Ferris Bueller's Day Off
1986
Dir: John Hughes
Teen comedies sit at about the same level as horror films in the hierarchy of artistically respected film genres - and that isn't very high.

While from "Porky's" to "American Pie", teen comedies have often been commercially successful. ("Porky's" was for many years the most successful Canadian film), few would argue any artistic value.

Many of these films are condescending, cliched and in poor taste.

But John Hughes elevated the genre into something in a totally different league

I am convinced that just as we can now appreciate the artistry of the screwball comedies of the '30's, I am sure that in future, the films of John Hughes will be recognized for their skill and artistry, and placed alongside the works of Welles and Kurosawa.

The common factor to many of his films is that he took the problems of teenagers seriously.
In 'Some Kind of Wonderful', he beautifully captures the pain of being in love with someone who thinks of you only as a friend.
In 'Pretty In Pink', he explores the realization that the world is full of social hierarchies and class structures, and that we are largely powerless to change our position within that structure.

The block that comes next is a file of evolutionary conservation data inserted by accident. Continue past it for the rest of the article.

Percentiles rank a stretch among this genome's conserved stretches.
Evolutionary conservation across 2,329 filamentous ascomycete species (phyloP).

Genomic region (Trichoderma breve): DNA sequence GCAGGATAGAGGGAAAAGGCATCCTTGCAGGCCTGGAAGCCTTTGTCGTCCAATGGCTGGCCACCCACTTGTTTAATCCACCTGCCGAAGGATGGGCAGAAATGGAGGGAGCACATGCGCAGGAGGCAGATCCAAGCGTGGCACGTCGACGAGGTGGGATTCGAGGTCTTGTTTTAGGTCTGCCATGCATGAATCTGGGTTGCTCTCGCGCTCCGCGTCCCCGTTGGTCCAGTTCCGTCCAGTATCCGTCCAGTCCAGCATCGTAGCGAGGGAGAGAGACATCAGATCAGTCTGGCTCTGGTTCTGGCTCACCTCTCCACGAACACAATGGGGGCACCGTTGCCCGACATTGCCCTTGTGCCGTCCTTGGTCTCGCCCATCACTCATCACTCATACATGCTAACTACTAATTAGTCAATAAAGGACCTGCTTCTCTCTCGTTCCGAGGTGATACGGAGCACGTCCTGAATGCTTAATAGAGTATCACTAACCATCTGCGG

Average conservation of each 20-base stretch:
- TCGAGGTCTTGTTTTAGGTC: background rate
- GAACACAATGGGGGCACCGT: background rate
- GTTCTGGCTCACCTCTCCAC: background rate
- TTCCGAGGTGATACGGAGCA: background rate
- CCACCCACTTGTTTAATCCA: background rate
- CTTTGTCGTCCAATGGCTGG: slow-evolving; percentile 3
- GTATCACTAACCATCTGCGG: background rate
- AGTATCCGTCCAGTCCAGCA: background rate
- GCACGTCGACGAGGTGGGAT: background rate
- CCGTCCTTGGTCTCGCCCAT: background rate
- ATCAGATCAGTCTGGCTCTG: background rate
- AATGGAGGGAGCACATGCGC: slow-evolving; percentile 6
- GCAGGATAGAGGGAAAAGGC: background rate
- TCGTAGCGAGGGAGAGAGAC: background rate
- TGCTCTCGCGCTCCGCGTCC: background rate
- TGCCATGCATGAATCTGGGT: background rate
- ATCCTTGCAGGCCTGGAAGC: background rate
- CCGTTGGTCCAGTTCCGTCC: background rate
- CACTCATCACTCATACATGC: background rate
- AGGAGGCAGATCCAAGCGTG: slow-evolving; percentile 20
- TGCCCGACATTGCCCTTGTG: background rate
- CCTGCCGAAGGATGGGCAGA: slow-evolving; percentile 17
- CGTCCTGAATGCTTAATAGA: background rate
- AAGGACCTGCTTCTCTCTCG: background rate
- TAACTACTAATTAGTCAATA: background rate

In his masterpiece 'Breakfast Club', he explores the concept of individuality, as teenagers struggle to define and control their existence on the planet.

These are serious subjects.
But traditionally, the problems of teenage angst are not taken very seriously by adults who have to face what seem like the far weightier problems of responsibility, money and career.

John Hughes realized that the pain and confusion of teenagers is every bit as potent as that of their elders.
And he spoke to a generation, like a beacon of light, telling youth that their pain was real, that it mattered, but that through basic decency and human kindness everything would be alright.

As one watches these films now, with the eighties fashion, the strange hairdos and of course the musical soundtrack that ties these films inextricably to their time, there is of course a feeling of nostalgia and a feeling that the films have dated.
And yet, the message of these films, and the sincerity with which it is delivered has lost none of its power.

Tonight's film 'Ferris Bueller's Day Off' is a wonderful ode to the joy of life.
Ben Stein, the actor who played the economics teacher in the film puts it better than I ever could, calling it "the most life-affirming movie possibly of the entire post-war period. This is to comedies what Gone with the Wind is to epics. It will never die, because it responds to and calls forth such human emotions. It isn't dirty. There's nothing mean-spirited about it. There's nothing sneering or sniggering about it. It's just wholesome. We want to be free. We want to have a good time. We know we're not going to be able to all our lives. We know we're going to have to buckle down and work. We know we're going to have to eventually become family men and women, and have responsibilities and pay our bills. But just give us a couple of good days that we can look back on."

Paul Spurrier